The global gaming consoles market size is expected to reach USD 51.15 billion by 2027, exhibiting a CAGR of 5.3% during the forecast period.The company also revealed the major technological changes that have been implemented in the new gaming console, such as the “adaptive triggers.” Sony Interactive Entertainment CEO Jim Ryan and PS5 system architect Mark Cerny said in an interview with Wired, “There is ray-tracing acceleration in the GPU hardware.”To Gain More Insights into the, Browse Summary of the Research Report: https://www.fortunebusinessinsights.com/gaming-console-market-102420 According to the report, published by Fortune Business Insights, titled “Global Gaming Consoles Market Size, Share & Industry Analysis, By Type (Home Consoles and Handheld Console (Portable and Non-Portable)), By End-use (Residential and Commercial), By Applications (Gaming and Non-Gaming), and Region Forecast, 2020-2027” the market size stood at USD 34.27 billion in 2019.The gaming consoles market report incorporates several factors that have impacted the gaming consoles market growth and share in recent years.The competitive landscape has been discussed in in-depth in the foodservice equipment market report.The Report lists the Major Companies in the Global Gaming Consoles Market:Nintendo Co. Ltd., (Japan)Sony Corporation (Sony Computers Entertainment Inc.) (Japan)Microsoft Corporation (United States) Request a Sample Copy for more detailed Gaming Consoles Market Overview: https://www.fortunebusinessinsights.com/enquiry/request-sample-pdf/gaming-console-market-102420 Regional Analysis:Presence of Leading Players to Promote Growth in Asia PacificAsia Pacific generated a revenue of USD 17.43 billion in 2019 and is likely to expand progressively during the forecast period.The growth in the region is attributed to the presence of key players such as Sony Corporation and Nintendo Co. Ltd.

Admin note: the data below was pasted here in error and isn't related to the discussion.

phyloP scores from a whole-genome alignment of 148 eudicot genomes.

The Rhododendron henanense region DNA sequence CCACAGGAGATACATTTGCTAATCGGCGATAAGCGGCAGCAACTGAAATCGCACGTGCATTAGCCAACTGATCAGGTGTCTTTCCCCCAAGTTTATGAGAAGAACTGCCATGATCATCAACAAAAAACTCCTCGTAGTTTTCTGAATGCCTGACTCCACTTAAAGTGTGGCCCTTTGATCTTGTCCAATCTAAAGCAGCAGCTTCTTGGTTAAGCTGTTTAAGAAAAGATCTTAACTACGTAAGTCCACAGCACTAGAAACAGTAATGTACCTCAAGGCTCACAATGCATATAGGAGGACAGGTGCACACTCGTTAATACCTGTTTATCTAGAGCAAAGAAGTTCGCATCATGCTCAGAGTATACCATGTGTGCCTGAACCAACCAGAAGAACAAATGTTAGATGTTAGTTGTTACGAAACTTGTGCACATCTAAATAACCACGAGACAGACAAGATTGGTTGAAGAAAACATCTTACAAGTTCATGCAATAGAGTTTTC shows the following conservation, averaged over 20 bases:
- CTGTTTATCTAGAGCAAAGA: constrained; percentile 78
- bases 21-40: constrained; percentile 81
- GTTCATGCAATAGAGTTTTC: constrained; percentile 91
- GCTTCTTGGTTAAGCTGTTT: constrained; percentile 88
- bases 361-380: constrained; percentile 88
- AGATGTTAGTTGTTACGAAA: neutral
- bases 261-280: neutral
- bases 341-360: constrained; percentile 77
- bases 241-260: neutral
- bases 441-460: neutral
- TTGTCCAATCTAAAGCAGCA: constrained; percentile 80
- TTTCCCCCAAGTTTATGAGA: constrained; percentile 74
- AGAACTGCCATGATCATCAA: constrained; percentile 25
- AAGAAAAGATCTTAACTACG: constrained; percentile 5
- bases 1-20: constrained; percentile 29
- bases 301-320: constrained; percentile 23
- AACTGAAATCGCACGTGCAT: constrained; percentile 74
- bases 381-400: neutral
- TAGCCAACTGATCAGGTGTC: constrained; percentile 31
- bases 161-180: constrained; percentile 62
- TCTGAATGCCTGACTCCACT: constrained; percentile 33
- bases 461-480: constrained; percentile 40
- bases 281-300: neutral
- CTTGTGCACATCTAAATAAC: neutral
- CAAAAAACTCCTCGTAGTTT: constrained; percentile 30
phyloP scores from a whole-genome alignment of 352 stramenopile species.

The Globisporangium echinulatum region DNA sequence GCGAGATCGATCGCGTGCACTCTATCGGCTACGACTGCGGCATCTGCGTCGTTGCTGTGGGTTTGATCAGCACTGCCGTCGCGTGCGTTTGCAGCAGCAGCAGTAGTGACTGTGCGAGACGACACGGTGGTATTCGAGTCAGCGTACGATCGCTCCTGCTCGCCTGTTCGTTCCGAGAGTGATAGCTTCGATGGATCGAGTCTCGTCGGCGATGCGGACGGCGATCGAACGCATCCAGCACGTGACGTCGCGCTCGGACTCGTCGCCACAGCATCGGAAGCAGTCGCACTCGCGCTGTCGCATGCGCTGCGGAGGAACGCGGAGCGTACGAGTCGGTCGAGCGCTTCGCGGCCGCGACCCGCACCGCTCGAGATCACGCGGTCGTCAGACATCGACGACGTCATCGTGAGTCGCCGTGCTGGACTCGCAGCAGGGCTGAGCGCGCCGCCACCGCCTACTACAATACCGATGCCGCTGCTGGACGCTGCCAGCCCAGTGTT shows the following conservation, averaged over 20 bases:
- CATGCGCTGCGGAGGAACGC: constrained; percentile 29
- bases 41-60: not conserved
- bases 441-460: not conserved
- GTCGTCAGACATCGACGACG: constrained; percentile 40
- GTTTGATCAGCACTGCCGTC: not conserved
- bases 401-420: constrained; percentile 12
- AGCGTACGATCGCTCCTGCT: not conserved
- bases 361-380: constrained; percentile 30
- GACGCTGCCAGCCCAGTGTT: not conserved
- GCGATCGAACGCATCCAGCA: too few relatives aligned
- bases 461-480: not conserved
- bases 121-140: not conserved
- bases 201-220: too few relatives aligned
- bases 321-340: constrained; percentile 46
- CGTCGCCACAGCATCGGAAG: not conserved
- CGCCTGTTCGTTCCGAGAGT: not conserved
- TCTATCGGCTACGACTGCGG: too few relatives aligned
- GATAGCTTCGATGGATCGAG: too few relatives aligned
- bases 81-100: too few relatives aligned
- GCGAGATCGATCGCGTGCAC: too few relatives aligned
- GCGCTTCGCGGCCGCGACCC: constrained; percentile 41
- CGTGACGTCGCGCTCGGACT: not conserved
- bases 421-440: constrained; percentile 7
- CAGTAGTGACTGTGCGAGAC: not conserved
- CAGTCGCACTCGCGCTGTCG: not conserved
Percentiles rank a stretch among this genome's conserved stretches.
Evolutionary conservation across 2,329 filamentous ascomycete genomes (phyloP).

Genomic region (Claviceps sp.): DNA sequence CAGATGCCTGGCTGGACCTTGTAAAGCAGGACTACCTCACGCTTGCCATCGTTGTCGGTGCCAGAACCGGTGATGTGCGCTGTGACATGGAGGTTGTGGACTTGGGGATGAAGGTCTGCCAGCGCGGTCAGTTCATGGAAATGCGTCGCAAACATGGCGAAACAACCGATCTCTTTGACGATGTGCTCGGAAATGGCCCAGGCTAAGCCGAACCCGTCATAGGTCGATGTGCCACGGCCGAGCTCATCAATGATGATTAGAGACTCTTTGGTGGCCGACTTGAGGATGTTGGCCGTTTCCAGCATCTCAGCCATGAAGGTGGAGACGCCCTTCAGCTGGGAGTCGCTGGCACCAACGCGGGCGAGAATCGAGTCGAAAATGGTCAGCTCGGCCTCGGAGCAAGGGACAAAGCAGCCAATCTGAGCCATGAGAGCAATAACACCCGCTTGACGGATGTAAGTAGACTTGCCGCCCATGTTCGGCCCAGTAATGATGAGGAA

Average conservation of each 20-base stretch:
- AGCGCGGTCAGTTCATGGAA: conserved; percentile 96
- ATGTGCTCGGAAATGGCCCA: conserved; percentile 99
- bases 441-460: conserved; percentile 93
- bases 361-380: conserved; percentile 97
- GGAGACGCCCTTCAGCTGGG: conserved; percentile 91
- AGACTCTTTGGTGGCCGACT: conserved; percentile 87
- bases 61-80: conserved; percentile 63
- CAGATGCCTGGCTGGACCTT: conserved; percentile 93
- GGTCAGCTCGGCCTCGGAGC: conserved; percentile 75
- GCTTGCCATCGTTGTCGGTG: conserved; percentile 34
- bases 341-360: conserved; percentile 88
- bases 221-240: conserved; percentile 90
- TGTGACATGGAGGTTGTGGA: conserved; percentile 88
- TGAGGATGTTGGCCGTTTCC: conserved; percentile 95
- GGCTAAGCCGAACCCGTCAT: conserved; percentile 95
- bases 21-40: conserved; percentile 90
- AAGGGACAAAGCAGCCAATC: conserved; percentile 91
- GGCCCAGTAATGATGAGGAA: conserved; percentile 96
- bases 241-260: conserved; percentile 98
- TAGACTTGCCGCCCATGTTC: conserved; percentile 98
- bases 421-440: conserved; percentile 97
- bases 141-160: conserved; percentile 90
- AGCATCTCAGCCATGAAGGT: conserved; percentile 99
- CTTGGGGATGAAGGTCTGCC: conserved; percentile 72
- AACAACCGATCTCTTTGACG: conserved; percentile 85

Do we really need HDMI 2.1 to get the most out of a next-gen console? Sony's Digital & Home Cinema product manager doesn't think so.